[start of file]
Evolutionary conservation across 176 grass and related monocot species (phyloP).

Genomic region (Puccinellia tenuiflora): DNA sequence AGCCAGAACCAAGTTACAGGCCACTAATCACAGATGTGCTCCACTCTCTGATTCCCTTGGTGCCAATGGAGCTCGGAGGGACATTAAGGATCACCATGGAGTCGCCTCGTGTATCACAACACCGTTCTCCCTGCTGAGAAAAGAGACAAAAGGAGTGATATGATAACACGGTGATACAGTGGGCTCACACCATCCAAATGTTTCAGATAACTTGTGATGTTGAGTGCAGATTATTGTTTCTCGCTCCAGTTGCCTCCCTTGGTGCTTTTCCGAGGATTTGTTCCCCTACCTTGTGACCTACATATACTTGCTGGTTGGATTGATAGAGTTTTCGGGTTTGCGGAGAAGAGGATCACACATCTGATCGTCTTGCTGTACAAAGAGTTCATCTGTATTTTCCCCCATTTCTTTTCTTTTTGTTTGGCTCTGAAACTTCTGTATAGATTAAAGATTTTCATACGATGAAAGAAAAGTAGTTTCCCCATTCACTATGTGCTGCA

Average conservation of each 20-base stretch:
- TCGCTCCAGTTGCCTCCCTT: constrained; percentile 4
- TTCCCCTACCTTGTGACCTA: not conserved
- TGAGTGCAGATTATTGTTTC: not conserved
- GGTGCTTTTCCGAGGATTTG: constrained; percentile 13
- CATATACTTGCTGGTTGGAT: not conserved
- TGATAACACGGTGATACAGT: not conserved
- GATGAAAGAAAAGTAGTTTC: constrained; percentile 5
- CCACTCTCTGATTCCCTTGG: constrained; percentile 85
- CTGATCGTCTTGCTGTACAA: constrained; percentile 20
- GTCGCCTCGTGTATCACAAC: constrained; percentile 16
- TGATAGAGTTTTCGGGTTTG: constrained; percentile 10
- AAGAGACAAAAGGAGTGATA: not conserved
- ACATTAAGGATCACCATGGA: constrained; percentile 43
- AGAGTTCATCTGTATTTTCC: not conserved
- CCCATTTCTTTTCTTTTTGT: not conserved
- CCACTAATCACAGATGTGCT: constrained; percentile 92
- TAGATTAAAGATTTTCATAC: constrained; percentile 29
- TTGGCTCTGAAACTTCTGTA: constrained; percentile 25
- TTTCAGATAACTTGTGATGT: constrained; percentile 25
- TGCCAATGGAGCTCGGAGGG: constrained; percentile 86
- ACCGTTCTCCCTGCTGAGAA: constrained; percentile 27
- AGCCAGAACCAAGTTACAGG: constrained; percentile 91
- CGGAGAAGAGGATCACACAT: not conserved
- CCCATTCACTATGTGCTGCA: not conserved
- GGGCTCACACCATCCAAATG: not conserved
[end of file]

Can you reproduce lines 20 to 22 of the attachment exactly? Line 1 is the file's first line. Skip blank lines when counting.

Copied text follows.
- TAGATTAAAGATTTTCATAC: constrained; percentile 29
- TTGGCTCTGAAACTTCTGTA: constrained; percentile 25
- TTTCAGATAACTTGTGATGT: constrained; percentile 25